Business Week Index: THE WEEK AHEAD
BusinessWeek Index: THE WEEK AHEAD
Monday, July 3, 8:30 a.m. -- Personal income likely fell by 0.1% in May, says
the median forecast of economists surveyed by MMS International, one of the
McGraw-Hill Cos. If so, that would be the first decline in income in 11/2
years. Income rose 0.3% in April. A drop in payrolls suggests that wages and
salaries were weak in May. Consumer spending likely rose 0.5% in May, after a
0.3% advance in April.
Monday, July 3, 8:30 a.m. -- Outlays for building projects were probably
unchanged in May. That's suggested by the drops in housing starts and
construction jobs for the month. Spending rose by 0.4% in April, but had
declined in each of the previous three months.
Monday, July 3, 10 a.m. -- The National Association of Purchasing Management's
business index likely stood at 47% in June, following a 46.1% reading in May,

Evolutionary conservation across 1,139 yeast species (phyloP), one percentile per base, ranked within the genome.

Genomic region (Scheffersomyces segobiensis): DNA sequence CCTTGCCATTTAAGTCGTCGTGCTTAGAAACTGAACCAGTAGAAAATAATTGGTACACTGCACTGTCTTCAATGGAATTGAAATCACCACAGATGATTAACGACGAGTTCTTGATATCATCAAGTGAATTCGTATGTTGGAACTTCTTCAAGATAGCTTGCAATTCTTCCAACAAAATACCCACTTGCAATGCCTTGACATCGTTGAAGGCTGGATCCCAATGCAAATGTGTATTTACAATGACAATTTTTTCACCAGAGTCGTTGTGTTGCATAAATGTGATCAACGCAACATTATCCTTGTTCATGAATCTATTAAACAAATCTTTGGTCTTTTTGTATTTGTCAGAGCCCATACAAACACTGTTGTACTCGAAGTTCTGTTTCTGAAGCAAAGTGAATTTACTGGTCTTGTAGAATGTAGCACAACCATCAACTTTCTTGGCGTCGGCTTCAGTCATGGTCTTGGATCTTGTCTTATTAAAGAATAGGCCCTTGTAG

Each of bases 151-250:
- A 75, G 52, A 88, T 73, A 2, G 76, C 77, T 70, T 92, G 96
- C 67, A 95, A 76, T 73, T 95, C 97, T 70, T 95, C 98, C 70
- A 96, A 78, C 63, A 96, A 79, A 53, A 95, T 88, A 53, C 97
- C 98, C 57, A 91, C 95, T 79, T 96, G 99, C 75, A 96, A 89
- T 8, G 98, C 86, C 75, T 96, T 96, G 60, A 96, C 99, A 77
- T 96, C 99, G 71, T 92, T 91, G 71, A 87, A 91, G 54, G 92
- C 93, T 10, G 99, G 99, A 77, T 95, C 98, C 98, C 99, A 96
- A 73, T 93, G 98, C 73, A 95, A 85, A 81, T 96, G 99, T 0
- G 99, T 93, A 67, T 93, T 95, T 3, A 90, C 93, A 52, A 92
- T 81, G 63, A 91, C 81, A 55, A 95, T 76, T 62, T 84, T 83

according to the MMS survey. Both levels would be below the 50% mark,
suggesting that industry is contracting.
Thursday, July 6, 8:30 a.m. -- The government's composite index of leading
indicators probably fell by 0.2% in May. Rising unemployment claims and no
change in the factory workweek contributed to the weakness. The index has not
risen since December, 1994. In April, it fell a steep 0.6%, raising talk of a
Friday, July 7, 8:30 a.m. -- The MMS survey calls for a 125,000 gain in nonfarm
payrolls in June. That would more than recoup the surprising 101,000 decline in
jobs in May. Manufacturing, however, is expected to continue paring payrolls.
The MMS economists expect factory job losses to total 10,000, on top of 56,000
layoffs in May. The June unemployment rate probably rose to 5.8%, from 5.7% in